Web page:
They seem disappointed. I’m not sure what they want me to say, but it seems like they want something specific like – “I’m looking for a one night stand” or “I’m looking for someone else to grow old with” or “I’m looking for someone to cuddle with when my boyfriend doesn’t feel like it.”
Seriously, I’m not looking for anything specific – just connections to other human beings – emotional and physical, long-term and short-term and medium term. I’m excited to cross paths with all kinds of people and to experience life in someway with all of them. I’m excited to have them teach me something about myself and help make me a more balanced, well-rounded person.
I’m doing my best to have no expectations and no regrets.
I’m planning my second date with my shy Southern friend this week. I almost didn’t have the energy to make it happen. “What’s the point?” I started to ask myself tonight. I hardly know anything about him and it’s such an investment of time to get to know someone. What if I put in all that time and find out we have no connection, no chemistry? Or worse, what if he’s a serial killer? Or… what if he’s great and we do connect? What if we have a lot in common and really start to like each other? What if our connection is so magical, we want to start spending lots of time together? We can’t do that, I thought. I have a child, and it might hurt Brad’s feelings.
Whew… but then I took a deep breath… we talked about this at our poly book club today. Mine and Brad’s relationship is not necessarily more important than or “primary” to any other potential relationship that comes into either or both or our lives. It just happened to occur first, and it just happened to result in a child that we are both committed to caring for. We also happen to run a business together. It’s really Brad’s business, but because I was here and without a job when he started it, it has ended up that I spend a lot of time working with him.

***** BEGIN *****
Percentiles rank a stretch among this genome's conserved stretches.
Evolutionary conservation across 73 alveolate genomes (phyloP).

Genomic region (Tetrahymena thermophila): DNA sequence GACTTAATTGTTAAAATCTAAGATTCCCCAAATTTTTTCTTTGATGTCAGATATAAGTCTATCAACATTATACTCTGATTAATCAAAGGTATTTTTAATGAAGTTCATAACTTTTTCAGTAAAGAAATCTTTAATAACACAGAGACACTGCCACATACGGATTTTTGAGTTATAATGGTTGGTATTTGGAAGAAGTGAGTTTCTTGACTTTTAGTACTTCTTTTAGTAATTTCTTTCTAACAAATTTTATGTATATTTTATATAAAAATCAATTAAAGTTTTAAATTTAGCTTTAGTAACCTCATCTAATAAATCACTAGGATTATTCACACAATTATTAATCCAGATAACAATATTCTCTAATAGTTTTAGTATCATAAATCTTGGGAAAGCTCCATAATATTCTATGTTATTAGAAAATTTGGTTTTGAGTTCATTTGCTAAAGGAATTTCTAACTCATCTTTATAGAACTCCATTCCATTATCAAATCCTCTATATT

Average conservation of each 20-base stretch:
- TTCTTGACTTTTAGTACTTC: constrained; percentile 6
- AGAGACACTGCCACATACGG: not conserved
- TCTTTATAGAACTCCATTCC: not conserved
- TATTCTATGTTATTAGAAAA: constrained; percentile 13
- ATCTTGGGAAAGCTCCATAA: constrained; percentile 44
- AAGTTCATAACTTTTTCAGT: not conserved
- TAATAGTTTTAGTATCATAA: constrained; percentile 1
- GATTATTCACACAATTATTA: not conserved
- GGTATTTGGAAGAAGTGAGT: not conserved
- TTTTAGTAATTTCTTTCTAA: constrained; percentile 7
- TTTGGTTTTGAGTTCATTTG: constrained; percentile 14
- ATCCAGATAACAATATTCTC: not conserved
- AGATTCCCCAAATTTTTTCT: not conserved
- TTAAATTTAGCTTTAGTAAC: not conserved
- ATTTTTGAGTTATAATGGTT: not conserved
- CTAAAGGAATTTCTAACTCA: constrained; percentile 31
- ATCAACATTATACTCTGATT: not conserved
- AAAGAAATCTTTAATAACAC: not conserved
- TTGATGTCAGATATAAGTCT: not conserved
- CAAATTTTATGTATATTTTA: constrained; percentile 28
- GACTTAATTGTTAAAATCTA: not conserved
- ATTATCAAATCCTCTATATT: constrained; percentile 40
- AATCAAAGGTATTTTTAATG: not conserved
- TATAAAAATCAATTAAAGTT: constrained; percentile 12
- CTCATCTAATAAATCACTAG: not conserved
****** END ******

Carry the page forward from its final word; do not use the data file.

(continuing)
We have a 5-year history together, and that makes us feel close, important to one another. But if we’re really going to do this polyamory thing wholeheartedly, we have to be open to the chance that we will become just as intimate with and trusting of other partners as well. We may even end up spending more time with other people than we do with each other. Of course that all seems scary at first, but only because all change seems scary at first.
When we were monogamous, our future seemed pretty thoroughly mapped out and set in stone – have a baby, get a better job, buy a house, get a promotion, buy a better car, start our own business, buy a better house, make more money, go on vacation, make more money, buy an even better house, grow old in it together. What else did we have to look forward to? We definitely weren’t allowed to take notice of any fascinating new men or women we met along our way.
Since we’ve discovered polyamory, we don’t care so much about new houses or new cars or vacations. What really makes us tick is the idea of falling in love, over and over and over again… the sense of adventure and excitement at the thought of the unknown, the possibility of new romance and relationships around every corner. We feel alive again. We feel free.
“Every person is so unique – the more contacts, intimacies, love affairs you have, the richer you will be.” ~ Osho